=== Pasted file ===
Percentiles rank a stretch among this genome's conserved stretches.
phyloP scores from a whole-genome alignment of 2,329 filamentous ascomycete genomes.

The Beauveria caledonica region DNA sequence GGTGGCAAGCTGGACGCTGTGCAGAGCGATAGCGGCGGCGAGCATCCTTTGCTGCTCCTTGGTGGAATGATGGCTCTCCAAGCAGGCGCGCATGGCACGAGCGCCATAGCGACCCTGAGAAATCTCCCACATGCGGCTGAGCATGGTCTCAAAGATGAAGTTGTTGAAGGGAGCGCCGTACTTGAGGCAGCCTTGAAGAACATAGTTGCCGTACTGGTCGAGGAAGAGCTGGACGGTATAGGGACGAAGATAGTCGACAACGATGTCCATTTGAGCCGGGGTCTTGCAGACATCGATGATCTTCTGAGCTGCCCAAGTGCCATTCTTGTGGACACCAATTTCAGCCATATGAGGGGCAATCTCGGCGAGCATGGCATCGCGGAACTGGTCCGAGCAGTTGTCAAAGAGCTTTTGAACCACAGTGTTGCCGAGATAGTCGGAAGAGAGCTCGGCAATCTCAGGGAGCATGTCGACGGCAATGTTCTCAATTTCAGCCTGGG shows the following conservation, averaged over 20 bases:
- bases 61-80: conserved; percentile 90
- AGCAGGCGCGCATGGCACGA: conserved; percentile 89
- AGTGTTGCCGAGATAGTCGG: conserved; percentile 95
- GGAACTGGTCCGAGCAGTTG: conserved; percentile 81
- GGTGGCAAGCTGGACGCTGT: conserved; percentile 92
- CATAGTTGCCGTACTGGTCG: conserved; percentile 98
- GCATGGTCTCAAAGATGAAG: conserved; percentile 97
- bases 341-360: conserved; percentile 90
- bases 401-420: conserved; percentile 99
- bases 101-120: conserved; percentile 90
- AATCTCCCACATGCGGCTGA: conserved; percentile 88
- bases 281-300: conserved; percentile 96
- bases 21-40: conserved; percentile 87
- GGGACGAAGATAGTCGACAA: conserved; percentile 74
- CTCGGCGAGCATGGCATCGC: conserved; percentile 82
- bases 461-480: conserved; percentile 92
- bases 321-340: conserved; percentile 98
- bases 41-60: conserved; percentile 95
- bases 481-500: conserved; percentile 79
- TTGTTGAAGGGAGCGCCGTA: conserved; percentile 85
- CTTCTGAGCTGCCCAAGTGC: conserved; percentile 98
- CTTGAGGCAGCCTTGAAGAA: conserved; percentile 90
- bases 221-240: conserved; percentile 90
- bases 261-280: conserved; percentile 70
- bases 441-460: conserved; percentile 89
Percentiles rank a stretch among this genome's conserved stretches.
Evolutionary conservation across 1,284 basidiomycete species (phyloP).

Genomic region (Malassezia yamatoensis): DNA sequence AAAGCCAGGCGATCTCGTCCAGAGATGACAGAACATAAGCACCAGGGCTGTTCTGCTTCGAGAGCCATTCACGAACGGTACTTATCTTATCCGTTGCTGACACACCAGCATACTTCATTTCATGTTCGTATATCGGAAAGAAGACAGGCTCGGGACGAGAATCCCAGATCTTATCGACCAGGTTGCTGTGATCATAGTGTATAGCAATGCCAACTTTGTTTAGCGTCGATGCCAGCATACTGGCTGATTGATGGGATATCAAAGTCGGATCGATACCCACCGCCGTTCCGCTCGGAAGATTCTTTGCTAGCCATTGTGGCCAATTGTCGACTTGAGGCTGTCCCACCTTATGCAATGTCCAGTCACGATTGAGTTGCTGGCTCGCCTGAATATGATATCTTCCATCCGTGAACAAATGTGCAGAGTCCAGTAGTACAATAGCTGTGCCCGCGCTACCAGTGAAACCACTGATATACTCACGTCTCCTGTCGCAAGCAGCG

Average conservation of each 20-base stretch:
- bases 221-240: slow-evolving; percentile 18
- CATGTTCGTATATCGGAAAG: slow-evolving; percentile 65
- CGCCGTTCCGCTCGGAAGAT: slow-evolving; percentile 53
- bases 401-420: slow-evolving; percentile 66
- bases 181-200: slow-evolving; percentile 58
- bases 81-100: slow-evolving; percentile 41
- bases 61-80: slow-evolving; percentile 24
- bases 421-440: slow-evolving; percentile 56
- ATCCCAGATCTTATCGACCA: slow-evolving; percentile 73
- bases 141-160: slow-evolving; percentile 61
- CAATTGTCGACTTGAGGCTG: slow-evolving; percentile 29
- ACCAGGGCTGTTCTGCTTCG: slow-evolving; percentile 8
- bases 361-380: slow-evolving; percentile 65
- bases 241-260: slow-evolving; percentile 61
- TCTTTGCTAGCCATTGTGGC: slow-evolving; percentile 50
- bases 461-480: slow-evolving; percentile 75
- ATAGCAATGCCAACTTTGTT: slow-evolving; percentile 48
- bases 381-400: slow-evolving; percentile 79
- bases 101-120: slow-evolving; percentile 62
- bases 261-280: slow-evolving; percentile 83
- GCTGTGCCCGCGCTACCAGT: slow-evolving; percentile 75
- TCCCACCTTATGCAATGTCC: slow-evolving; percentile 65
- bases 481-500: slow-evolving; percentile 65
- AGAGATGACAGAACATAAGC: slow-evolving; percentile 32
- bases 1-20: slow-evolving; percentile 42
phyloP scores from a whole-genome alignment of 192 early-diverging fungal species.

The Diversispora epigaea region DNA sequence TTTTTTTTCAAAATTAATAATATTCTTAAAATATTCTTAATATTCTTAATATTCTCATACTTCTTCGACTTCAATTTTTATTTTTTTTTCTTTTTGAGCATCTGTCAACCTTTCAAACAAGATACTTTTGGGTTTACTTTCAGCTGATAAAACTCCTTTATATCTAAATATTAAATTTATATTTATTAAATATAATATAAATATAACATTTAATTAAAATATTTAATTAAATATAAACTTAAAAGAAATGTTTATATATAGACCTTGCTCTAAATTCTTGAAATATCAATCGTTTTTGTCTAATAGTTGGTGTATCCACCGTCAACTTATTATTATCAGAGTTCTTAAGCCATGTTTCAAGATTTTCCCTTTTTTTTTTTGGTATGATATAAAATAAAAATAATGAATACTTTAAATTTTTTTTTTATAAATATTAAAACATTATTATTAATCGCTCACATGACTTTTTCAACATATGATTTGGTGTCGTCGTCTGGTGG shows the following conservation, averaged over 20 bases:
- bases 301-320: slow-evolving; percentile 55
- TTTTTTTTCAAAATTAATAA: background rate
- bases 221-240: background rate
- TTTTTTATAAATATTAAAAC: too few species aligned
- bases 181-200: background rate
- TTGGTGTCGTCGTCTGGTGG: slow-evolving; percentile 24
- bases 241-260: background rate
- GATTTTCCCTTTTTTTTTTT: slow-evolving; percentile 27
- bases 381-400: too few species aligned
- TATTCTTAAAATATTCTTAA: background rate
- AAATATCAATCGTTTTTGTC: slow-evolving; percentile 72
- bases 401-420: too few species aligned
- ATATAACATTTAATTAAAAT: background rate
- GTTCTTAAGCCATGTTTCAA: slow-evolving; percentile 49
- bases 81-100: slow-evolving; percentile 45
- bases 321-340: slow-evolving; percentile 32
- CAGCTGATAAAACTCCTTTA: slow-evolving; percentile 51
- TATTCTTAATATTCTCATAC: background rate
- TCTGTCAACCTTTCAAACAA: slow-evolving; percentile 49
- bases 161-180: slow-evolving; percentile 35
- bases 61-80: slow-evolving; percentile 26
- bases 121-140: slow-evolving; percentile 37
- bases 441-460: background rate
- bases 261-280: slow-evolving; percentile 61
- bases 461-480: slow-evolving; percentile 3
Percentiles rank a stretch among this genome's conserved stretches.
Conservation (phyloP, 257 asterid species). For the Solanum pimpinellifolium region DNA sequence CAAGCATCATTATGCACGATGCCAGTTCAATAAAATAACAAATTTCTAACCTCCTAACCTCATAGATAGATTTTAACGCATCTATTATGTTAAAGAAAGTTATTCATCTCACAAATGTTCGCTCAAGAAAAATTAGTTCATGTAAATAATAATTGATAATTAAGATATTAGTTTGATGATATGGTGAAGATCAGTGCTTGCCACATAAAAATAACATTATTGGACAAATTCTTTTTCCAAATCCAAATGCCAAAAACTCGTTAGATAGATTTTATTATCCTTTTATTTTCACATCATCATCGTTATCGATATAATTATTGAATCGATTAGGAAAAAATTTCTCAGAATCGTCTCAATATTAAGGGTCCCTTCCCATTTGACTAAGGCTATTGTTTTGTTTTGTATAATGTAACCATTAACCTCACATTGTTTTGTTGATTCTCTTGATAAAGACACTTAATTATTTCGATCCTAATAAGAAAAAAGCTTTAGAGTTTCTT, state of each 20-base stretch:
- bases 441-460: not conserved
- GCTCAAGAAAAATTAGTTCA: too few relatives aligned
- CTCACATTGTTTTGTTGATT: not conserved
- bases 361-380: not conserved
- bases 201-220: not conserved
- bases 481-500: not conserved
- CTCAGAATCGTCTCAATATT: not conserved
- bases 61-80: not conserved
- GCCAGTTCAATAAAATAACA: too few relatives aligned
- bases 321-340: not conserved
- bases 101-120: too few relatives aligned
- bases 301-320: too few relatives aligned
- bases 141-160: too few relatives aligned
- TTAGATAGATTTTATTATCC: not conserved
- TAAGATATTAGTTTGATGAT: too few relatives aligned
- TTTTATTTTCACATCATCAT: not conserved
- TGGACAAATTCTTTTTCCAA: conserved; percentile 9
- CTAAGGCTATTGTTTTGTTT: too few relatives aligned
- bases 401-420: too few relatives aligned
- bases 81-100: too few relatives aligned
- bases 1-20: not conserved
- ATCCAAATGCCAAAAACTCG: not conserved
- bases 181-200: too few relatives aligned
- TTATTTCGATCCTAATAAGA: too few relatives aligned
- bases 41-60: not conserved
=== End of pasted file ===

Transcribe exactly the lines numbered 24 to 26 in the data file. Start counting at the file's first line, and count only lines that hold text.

- CTTCTGAGCTGCCCAAGTGC: conserved; percentile 98
- CTTGAGGCAGCCTTGAAGAA: conserved; percentile 90
- bases 221-240: conserved; percentile 90